Judgement of Death Act 1823

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The Judgement of Death Act 1823 (c.48; repealed) was an Act of the Parliament of the United Kingdom (although it did not apply to Scotland). Passed at a time when there were over 200 offences in English law which carried a mandatory sentence of death, it gave judges the discretion to pass a lesser sentence for the first time. It did not apply to treason or murder. The Act actually required judges to enter a sentence of death on the court record, but then allowed them to commute the sentence to imprisonment.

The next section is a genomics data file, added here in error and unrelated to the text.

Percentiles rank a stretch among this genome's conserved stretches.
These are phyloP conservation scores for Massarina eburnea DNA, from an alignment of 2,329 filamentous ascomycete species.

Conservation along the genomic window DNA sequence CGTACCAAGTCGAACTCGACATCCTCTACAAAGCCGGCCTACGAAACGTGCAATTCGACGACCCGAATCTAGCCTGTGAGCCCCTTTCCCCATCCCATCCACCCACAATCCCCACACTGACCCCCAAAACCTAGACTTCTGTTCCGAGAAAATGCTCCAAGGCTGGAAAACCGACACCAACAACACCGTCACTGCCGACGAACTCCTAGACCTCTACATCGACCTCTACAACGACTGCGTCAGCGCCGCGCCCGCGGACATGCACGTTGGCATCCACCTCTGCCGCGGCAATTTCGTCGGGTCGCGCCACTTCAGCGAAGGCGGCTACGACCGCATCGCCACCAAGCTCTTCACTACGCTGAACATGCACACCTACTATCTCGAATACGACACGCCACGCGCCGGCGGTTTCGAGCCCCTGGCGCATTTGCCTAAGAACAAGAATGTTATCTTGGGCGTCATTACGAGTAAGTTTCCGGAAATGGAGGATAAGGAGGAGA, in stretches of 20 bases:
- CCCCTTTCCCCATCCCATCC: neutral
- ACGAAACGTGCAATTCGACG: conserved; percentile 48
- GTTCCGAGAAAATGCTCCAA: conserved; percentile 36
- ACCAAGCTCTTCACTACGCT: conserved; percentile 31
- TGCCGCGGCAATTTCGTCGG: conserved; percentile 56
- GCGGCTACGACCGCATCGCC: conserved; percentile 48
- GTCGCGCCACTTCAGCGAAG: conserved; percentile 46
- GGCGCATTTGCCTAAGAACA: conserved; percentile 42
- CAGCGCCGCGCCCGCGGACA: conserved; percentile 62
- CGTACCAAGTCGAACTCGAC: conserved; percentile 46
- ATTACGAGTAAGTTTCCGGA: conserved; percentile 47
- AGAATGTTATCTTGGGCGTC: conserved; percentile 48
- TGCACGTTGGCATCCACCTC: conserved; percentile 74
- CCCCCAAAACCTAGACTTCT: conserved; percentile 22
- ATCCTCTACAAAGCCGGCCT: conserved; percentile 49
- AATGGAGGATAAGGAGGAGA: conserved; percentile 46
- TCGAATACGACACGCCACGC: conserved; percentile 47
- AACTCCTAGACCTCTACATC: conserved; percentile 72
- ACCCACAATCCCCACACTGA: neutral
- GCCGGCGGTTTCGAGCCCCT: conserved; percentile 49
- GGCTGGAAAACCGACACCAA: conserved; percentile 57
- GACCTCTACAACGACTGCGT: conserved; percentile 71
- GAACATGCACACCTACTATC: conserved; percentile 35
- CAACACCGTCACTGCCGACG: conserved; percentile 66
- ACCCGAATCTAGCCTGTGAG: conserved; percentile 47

The Act was repealed by the Courts Act 1971[1] (repealed in 1980 in Northern Ireland). Since piracy with violence was still a capital crime, this had the (presumably unintended) effect of making the death penalty for that offence mandatory again, until the death penalty was abolished in 1998.

See also[edit]


  1. ^ Courts Act 1971, Schedule 11: Repeals, Part IV